Consilience

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Consilience, or the unity of knowledge (literally a "jumping together" of knowledge), has its roots in the ancient Greek concept of an intrinsic orderliness that governs our cosmos, inherently comprehensible by logical process, a vision at odds with mystical views in many cultures that surrounded the Hellenes. The rational view was recovered during the high Middle Ages, separated from theology during the Renaissance and found its apogee in the Age of Enlightenment. Then, with the rise of the modern sciences, the sense of unity gradually was lost in the increasing fragmentation and specialization of knowledge in the last two centuries.

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Modern usage

The word consilience was apparently coined by William Whewell, in The Philosophy of the Inductive Sciences, 1840. In this synthesis Whewell explained that, "The Consilience of Inductions takes place when an Induction, obtained from one class of facts, coincides with an Induction obtained from another different class. Thus Consilience is a test of the truth of the Theory in which it occurs."

Modern views understand that each branch of knowledge studies a subset of reality that depends on factors studied in other branches. Atomic physics underlies the workings of chemistry, which studies emergent properties that in turn are the basis of biology. Psychology can no longer be separated from the study of properties emergent from the interaction of neurons and synapses. Sociology, economics, and anthropology are each, in turn, studies of properties emergent from the interaction of countless individual humans.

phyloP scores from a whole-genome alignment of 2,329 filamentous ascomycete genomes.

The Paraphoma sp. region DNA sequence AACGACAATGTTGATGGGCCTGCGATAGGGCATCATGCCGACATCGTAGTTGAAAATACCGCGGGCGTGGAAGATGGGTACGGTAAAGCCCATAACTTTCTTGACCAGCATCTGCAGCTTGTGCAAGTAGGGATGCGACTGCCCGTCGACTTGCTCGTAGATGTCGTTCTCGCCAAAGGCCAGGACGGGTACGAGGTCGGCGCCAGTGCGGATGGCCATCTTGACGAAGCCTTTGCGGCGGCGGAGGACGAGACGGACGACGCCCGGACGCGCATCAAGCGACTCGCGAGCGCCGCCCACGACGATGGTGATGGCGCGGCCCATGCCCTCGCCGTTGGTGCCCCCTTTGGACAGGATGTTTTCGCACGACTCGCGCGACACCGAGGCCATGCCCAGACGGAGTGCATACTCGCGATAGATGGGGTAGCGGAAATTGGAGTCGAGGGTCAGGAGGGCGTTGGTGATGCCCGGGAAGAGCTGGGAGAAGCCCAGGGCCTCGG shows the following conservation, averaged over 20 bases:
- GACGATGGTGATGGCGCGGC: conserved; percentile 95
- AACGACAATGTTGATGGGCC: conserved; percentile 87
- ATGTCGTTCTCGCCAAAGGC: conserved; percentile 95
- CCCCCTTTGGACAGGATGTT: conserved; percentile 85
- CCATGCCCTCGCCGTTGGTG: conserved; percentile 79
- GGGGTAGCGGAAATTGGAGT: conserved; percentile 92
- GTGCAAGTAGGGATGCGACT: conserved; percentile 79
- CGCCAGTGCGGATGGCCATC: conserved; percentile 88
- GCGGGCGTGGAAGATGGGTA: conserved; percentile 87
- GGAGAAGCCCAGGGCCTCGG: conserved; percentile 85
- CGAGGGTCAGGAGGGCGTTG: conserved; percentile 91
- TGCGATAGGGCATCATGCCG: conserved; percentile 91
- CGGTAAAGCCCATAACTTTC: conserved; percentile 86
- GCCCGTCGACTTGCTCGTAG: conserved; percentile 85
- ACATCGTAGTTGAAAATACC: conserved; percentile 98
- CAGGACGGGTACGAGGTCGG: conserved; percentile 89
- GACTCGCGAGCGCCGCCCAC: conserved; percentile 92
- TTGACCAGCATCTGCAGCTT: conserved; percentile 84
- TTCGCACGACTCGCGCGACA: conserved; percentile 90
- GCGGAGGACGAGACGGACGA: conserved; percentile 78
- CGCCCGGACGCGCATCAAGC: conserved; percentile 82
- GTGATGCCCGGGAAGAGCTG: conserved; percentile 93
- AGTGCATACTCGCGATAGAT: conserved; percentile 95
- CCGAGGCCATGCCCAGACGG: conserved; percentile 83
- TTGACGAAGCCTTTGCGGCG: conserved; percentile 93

The fact that all these different areas of research are studying one real, existing universe is an apparent explanation of why generalizations arrived at in one area have often helped in understanding other areas. Consilience is thus often used as an argument for scientific realism by philosophers of science.

Edward O. Wilson

Although the concept of consilience in Whewell's sense was widely discussed by philosophers of science, the term was unfamiliar to the broader public until the end of the 20th century, when it was vividly revived in Consilience: The Unity of Knowledge, a 1998 book by the humanist biologist Edward Osborne Wilson, as an attempt to bridge the culture gap between the sciences and the humanities that was the subject of C. P. Snow's The Two Cultures and the Scientific Revolution (1959). Wilson's assertion was that the sciences, humanities, and arts have a common goal: to give a purpose to understanding the details, to lend to all inquirers "a conviction, far deeper than a mere working proposition, that the world is orderly and can be explained by a small number of natural laws." Wilson's concept is a much broader notion of consilience than that of Whewell, who was merely pointing out that generalizations invented to account for one set of phenomena often account for others as well.

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